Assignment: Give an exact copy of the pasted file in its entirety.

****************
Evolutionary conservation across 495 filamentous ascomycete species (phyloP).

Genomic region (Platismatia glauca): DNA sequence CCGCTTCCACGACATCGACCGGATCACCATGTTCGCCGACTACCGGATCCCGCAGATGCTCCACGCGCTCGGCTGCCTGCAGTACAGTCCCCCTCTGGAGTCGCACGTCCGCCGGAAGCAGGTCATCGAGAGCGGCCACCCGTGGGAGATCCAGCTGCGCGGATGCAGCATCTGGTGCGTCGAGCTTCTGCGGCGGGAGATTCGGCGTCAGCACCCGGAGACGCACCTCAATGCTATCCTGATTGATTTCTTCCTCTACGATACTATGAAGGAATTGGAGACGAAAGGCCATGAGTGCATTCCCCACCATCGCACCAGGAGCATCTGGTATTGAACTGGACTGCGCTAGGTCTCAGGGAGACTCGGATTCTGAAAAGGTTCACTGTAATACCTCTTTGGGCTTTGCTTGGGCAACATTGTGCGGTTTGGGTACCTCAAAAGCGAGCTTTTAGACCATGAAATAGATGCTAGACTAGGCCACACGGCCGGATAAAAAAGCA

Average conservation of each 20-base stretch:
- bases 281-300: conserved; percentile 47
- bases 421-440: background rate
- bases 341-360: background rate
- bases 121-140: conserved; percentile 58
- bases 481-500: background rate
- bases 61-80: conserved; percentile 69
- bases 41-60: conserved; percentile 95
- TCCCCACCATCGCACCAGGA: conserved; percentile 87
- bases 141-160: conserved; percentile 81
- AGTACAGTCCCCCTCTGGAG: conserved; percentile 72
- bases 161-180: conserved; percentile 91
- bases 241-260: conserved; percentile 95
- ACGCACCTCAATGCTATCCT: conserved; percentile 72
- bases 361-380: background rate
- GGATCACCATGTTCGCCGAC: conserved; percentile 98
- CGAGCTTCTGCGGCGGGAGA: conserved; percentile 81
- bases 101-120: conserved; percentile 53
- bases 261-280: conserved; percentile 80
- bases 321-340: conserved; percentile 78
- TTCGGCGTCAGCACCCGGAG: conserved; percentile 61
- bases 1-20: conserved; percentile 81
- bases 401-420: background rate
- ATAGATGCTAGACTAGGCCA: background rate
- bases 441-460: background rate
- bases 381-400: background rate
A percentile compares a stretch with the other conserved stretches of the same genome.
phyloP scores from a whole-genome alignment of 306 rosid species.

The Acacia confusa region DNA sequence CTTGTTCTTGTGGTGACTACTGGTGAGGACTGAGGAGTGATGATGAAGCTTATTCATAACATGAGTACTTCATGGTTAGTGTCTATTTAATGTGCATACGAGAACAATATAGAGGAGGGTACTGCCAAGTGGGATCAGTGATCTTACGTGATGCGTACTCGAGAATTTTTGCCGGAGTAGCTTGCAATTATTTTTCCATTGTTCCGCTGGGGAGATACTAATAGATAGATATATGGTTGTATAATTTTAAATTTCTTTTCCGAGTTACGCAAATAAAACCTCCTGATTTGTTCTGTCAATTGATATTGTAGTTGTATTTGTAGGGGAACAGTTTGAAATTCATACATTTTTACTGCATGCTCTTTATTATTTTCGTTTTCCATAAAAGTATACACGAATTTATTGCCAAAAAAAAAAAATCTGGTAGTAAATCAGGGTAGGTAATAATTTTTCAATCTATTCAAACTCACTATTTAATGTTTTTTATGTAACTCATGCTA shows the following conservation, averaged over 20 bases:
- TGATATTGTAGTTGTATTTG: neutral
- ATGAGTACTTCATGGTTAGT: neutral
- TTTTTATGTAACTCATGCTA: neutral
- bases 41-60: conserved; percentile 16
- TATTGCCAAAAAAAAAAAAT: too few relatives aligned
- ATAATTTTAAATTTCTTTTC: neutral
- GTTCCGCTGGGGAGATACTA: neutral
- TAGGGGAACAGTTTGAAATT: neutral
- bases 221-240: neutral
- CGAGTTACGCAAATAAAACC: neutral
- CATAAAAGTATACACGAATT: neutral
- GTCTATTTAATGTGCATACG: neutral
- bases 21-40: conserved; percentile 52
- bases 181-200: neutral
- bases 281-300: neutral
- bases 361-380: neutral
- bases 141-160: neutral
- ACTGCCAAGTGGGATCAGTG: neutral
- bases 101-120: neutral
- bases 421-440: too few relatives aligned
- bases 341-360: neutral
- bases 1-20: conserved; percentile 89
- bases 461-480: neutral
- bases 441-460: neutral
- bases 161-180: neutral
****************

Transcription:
Evolutionary conservation across 495 filamentous ascomycete species (phyloP).

Genomic region (Platismatia glauca): DNA sequence CCGCTTCCACGACATCGACCGGATCACCATGTTCGCCGACTACCGGATCCCGCAGATGCTCCACGCGCTCGGCTGCCTGCAGTACAGTCCCCCTCTGGAGTCGCACGTCCGCCGGAAGCAGGTCATCGAGAGCGGCCACCCGTGGGAGATCCAGCTGCGCGGATGCAGCATCTGGTGCGTCGAGCTTCTGCGGCGGGAGATTCGGCGTCAGCACCCGGAGACGCACCTCAATGCTATCCTGATTGATTTCTTCCTCTACGATACTATGAAGGAATTGGAGACGAAAGGCCATGAGTGCATTCCCCACCATCGCACCAGGAGCATCTGGTATTGAACTGGACTGCGCTAGGTCTCAGGGAGACTCGGATTCTGAAAAGGTTCACTGTAATACCTCTTTGGGCTTTGCTTGGGCAACATTGTGCGGTTTGGGTACCTCAAAAGCGAGCTTTTAGACCATGAAATAGATGCTAGACTAGGCCACACGGCCGGATAAAAAAGCA

Average conservation of each 20-base stretch:
- bases 281-300: conserved; percentile 47
- bases 421-440: background rate
- bases 341-360: background rate
- bases 121-140: conserved; percentile 58
- bases 481-500: background rate
- bases 61-80: conserved; percentile 69
- bases 41-60: conserved; percentile 95
- TCCCCACCATCGCACCAGGA: conserved; percentile 87
- bases 141-160: conserved; percentile 81
- AGTACAGTCCCCCTCTGGAG: conserved; percentile 72
- bases 161-180: conserved; percentile 91
- bases 241-260: conserved; percentile 95
- ACGCACCTCAATGCTATCCT: conserved; percentile 72
- bases 361-380: background rate
- GGATCACCATGTTCGCCGAC: conserved; percentile 98
- CGAGCTTCTGCGGCGGGAGA: conserved; percentile 81
- bases 101-120: conserved; percentile 53
- bases 261-280: conserved; percentile 80
- bases 321-340: conserved; percentile 78
- TTCGGCGTCAGCACCCGGAG: conserved; percentile 61
- bases 1-20: conserved; percentile 81
- bases 401-420: background rate
- ATAGATGCTAGACTAGGCCA: background rate
- bases 441-460: background rate
- bases 381-400: background rate
A percentile compares a stretch with the other conserved stretches of the same genome.
phyloP scores from a whole-genome alignment of 306 rosid species.

The Acacia confusa region DNA sequence CTTGTTCTTGTGGTGACTACTGGTGAGGACTGAGGAGTGATGATGAAGCTTATTCATAACATGAGTACTTCATGGTTAGTGTCTATTTAATGTGCATACGAGAACAATATAGAGGAGGGTACTGCCAAGTGGGATCAGTGATCTTACGTGATGCGTACTCGAGAATTTTTGCCGGAGTAGCTTGCAATTATTTTTCCATTGTTCCGCTGGGGAGATACTAATAGATAGATATATGGTTGTATAATTTTAAATTTCTTTTCCGAGTTACGCAAATAAAACCTCCTGATTTGTTCTGTCAATTGATATTGTAGTTGTATTTGTAGGGGAACAGTTTGAAATTCATACATTTTTACTGCATGCTCTTTATTATTTTCGTTTTCCATAAAAGTATACACGAATTTATTGCCAAAAAAAAAAAATCTGGTAGTAAATCAGGGTAGGTAATAATTTTTCAATCTATTCAAACTCACTATTTAATGTTTTTTATGTAACTCATGCTA shows the following conservation, averaged over 20 bases:
- TGATATTGTAGTTGTATTTG: neutral
- ATGAGTACTTCATGGTTAGT: neutral
- TTTTTATGTAACTCATGCTA: neutral
- bases 41-60: conserved; percentile 16
- TATTGCCAAAAAAAAAAAAT: too few relatives aligned
- ATAATTTTAAATTTCTTTTC: neutral
- GTTCCGCTGGGGAGATACTA: neutral
- TAGGGGAACAGTTTGAAATT: neutral
- bases 221-240: neutral
- CGAGTTACGCAAATAAAACC: neutral
- CATAAAAGTATACACGAATT: neutral
- GTCTATTTAATGTGCATACG: neutral
- bases 21-40: conserved; percentile 52
- bases 181-200: neutral
- bases 281-300: neutral
- bases 361-380: neutral
- bases 141-160: neutral
- ACTGCCAAGTGGGATCAGTG: neutral
- bases 101-120: neutral
- bases 421-440: too few relatives aligned
- bases 341-360: neutral
- bases 1-20: conserved; percentile 89
- bases 461-480: neutral
- bases 441-460: neutral
- bases 161-180: neutral